"We should unite to form and follow safety rules." - Ton Soepenberg

Business Events | July 7, 2015 | News

WOW Convention Asia

The WOW Convention and Awards Asia 2015 took place on June 25 at JW Marriot New Delhi Aerocity, featuring world class speakers in a string of power packed sessions and panel discussions.

In a session titled ‘International Event Safety and Standards’, Ton Soepenberg, Director, Polytechnic and Poly Worldwide Entertainment, spoke extensively about international safety standards at events in relation to India’s need to standardise norms for safety as the event industry continues to grow. Soepenberg’s experience doing events in India made it possible for him to share relevant insights about what’s lacking in the industry when it comes to making events safe.

Talking about the current scenario in India and the need to regulate safety standards, he said, “The event industry in India is growing in scale and excellence. The concept of an overall Indian event quality mark with regard to safety would require a tightly controlled monitoring system by an independent board to ensure that the agreed high standards are maintained. We should unite to form and follow the rules. While it is very easy for accidents to happen, it is also easy to prevent things from happening.”

Some of the reasons he identified for safety norms being flouted include work pressure and stress, tight deadlines, low budgets, cost-cutting, lack of knowledge, no education on safety, inadequate governance, no guidelines, no certification on structures and rigging material, etc.

Measures to resolve this issue would include setting up an independent governing body, having a Safety and Rigging Practices guidebook, registering people in the entertainment rental industry and grading them on their standards, organising subsidised workshops, and also introducing safety courses for event managers and vendors. Aspects of safety at events were also briefly discussed and include personal safety, sound, rigging/trussing, lighting, A.V and special effects.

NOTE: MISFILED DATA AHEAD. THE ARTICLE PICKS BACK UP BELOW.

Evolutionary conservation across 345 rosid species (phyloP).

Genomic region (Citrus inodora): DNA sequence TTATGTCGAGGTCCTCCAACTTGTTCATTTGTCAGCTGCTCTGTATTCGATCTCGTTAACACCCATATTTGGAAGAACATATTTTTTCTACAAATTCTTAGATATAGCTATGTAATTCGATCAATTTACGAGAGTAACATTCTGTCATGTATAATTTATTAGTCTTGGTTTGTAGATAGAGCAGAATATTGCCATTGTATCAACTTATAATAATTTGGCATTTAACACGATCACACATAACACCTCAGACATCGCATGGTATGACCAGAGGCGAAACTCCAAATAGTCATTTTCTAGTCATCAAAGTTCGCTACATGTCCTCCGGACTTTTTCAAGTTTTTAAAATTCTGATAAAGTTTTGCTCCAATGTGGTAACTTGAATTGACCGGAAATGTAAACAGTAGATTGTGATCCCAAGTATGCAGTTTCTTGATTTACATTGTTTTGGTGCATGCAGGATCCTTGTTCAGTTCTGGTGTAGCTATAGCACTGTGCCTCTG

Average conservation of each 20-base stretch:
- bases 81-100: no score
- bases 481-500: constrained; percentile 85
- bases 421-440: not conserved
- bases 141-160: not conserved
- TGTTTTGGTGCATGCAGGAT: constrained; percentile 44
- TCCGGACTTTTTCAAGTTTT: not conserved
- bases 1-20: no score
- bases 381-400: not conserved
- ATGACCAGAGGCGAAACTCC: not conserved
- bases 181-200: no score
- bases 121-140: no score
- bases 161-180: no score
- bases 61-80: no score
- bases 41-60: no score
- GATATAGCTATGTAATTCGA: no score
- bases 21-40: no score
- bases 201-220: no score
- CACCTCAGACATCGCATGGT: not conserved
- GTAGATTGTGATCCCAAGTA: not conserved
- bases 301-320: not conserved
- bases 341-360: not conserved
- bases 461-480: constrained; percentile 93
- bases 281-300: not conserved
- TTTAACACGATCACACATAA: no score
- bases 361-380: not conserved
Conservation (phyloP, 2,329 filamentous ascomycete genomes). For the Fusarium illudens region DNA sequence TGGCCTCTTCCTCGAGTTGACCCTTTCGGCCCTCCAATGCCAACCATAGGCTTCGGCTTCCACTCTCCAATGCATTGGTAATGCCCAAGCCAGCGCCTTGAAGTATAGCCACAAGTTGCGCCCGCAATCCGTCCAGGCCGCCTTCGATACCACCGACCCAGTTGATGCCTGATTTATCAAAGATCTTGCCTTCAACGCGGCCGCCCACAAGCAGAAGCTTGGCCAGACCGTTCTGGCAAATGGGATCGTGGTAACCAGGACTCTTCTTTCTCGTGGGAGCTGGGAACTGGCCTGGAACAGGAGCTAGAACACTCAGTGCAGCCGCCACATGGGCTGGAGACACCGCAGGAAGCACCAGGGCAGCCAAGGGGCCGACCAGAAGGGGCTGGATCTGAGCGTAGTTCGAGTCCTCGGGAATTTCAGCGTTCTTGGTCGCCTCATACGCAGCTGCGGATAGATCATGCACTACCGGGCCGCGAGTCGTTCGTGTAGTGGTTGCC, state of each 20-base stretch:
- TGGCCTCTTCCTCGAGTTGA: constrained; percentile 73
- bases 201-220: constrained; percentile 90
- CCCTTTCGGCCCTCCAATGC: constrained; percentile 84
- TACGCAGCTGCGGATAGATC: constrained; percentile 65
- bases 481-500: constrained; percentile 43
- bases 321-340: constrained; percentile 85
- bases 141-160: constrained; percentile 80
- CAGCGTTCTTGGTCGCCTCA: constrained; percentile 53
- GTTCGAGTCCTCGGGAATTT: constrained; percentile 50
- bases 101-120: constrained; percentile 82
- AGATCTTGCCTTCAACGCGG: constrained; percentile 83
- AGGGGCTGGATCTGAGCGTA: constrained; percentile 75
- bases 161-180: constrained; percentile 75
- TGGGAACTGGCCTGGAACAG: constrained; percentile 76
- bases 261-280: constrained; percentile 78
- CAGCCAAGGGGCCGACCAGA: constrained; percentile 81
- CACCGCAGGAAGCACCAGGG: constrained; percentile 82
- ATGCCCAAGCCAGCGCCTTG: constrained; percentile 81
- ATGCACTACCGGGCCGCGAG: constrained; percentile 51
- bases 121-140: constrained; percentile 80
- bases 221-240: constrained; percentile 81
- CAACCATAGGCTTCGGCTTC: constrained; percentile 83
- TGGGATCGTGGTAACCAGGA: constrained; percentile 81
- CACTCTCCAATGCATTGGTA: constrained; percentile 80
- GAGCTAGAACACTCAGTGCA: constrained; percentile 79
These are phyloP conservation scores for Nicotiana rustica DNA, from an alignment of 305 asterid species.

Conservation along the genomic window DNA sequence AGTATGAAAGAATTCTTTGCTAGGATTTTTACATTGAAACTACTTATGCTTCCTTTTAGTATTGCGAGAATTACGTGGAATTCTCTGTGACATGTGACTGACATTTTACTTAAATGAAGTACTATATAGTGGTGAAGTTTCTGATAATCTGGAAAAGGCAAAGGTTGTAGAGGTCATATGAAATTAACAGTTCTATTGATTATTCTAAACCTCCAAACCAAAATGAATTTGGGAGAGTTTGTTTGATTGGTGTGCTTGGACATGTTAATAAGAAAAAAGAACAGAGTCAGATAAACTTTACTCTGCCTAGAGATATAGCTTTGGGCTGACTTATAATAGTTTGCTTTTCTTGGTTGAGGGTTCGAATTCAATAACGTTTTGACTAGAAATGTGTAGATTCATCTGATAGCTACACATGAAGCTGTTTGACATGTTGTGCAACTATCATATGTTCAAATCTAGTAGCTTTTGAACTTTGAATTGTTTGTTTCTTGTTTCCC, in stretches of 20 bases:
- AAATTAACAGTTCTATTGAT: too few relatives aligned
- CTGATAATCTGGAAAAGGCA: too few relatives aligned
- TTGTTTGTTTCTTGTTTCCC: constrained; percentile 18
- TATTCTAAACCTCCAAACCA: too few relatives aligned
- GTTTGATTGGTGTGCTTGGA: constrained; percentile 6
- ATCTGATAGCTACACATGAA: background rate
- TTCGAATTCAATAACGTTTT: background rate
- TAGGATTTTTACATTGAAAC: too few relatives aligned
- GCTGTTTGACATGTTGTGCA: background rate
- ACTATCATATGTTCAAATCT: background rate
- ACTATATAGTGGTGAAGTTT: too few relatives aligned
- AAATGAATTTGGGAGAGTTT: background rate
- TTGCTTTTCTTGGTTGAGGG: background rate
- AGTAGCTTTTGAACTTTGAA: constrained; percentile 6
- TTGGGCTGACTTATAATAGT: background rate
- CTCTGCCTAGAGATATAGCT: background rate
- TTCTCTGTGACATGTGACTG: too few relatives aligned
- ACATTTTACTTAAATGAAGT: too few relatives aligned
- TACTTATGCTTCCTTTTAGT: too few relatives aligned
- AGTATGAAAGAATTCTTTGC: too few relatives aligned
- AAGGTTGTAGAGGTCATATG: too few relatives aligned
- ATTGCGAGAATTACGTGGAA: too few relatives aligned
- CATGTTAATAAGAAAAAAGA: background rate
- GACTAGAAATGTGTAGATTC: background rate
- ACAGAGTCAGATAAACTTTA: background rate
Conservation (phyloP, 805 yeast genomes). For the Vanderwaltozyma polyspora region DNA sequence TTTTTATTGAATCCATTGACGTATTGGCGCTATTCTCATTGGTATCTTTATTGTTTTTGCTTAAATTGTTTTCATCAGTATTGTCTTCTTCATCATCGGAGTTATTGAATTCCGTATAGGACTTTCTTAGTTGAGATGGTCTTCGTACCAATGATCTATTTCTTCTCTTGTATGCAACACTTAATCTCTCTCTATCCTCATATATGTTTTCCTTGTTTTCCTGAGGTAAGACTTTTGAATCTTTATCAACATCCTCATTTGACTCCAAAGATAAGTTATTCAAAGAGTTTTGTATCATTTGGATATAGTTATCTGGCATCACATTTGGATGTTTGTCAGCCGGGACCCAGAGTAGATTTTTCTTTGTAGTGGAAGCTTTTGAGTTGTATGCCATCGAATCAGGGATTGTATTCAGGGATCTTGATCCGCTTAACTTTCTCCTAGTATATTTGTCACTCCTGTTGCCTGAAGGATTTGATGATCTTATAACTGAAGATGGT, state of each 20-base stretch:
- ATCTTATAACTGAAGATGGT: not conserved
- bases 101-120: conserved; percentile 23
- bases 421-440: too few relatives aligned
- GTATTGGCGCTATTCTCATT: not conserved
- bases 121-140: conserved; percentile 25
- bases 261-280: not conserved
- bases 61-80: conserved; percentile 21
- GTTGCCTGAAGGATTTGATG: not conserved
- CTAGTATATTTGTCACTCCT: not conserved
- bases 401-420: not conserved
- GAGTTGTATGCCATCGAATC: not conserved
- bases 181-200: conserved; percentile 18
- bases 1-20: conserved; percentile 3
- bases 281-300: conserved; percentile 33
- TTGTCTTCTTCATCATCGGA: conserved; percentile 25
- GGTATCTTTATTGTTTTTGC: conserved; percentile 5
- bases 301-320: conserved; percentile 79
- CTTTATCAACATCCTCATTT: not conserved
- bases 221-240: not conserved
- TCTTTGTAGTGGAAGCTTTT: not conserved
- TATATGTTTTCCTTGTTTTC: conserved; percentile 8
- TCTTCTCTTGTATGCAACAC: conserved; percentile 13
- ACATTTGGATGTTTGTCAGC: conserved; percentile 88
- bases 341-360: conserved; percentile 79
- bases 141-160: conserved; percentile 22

Panel discussion

The above session was followed by panellists comprising practitioners in the Indian event industry responding to some of Soepenberg’s points and exploring how companies can proactively perform self-checks to meet basic safety standards.

One of the points made was that event heads need to take responsibility about safety at events and not simply trust vendors they work with. Mohomed Morani, Director, Cineyug said, “When it comes to safety at events in India, we really need to get educated. We work with technicians all the time who say they can execute a lot of things, but we can’t go by what they are saying”.

The discussion also moved on to the shape a regulatory body would take and the level of involvement it would see from event and entertainment companies. Warren D’Souza, Director, Sound.com noted, “There are definitely a number of companies in India with excellent safety standards who should be responsible in bringing about a regulatory board. We all have to be in this together.”

Others on the panel expressed the view that real improvements in safety standards can only come about if a regulatory body is completely independent. Sumit Chandhoke, CEO, SALT Experiential Marketing, remarked, “It’s a fact we as an industry don’t care enough for safety. I feel we need to create barriers for suppliers, venues and event companies. A third party should be responsible for regulating safety standards used”.

While Suresh Madan, Director, DynaMixMedia was of the view that a change can only come from different stakeholders feeling the need to establish a safety board, he too agreed that such a board would itself have to be free of stakeholders. He said, “I think the surest way to safety in the Indian context has to be every stakeholder feeling the need for standards to be established. One approach to doing this would be to establish a regulatory body without any stakeholders as part of it.”

The panel also invited participants attending the session to express interest in getting together to do something concrete about this issue. The response was positive with several people attending eager for future collaboration on this matter, making this session an extremely productive one that is likely to be the starting point for event safety standardization practices in the country.

A session highlighting the importance of Event Safety and Standards in India, and starting point on how these should be implemented.

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